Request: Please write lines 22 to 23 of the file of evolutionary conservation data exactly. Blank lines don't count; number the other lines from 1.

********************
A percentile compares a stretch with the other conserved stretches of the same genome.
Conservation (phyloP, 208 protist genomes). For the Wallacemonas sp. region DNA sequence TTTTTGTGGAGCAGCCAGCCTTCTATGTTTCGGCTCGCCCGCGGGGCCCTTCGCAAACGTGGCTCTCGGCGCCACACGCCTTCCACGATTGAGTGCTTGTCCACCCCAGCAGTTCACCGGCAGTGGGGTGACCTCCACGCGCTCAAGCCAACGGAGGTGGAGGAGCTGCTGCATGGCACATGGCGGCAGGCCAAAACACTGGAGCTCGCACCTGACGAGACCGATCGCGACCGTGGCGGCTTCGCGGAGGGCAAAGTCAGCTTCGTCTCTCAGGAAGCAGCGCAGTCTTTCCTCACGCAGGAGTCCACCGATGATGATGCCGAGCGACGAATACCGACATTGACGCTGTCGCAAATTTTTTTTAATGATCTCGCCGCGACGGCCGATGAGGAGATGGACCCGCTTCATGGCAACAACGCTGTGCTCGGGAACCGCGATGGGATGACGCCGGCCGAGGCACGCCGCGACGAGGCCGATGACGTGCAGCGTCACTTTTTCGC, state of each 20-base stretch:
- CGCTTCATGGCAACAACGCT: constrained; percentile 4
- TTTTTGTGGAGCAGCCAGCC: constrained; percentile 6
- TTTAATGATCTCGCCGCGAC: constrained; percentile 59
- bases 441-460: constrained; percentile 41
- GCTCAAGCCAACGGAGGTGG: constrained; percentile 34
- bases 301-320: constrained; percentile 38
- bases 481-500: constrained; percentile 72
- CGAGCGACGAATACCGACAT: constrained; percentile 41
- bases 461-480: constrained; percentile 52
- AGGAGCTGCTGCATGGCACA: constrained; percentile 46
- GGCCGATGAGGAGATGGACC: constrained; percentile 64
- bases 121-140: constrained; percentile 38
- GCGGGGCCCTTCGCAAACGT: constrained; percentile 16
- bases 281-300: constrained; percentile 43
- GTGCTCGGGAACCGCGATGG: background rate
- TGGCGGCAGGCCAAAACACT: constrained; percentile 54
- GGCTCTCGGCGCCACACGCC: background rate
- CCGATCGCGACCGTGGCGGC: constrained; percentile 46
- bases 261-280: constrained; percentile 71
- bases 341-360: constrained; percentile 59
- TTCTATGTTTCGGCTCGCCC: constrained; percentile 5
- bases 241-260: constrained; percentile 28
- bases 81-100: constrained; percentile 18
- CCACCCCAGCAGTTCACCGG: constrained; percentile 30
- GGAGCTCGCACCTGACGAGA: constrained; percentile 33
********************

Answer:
- bases 341-360: constrained; percentile 59
- TTCTATGTTTCGGCTCGCCC: constrained; percentile 5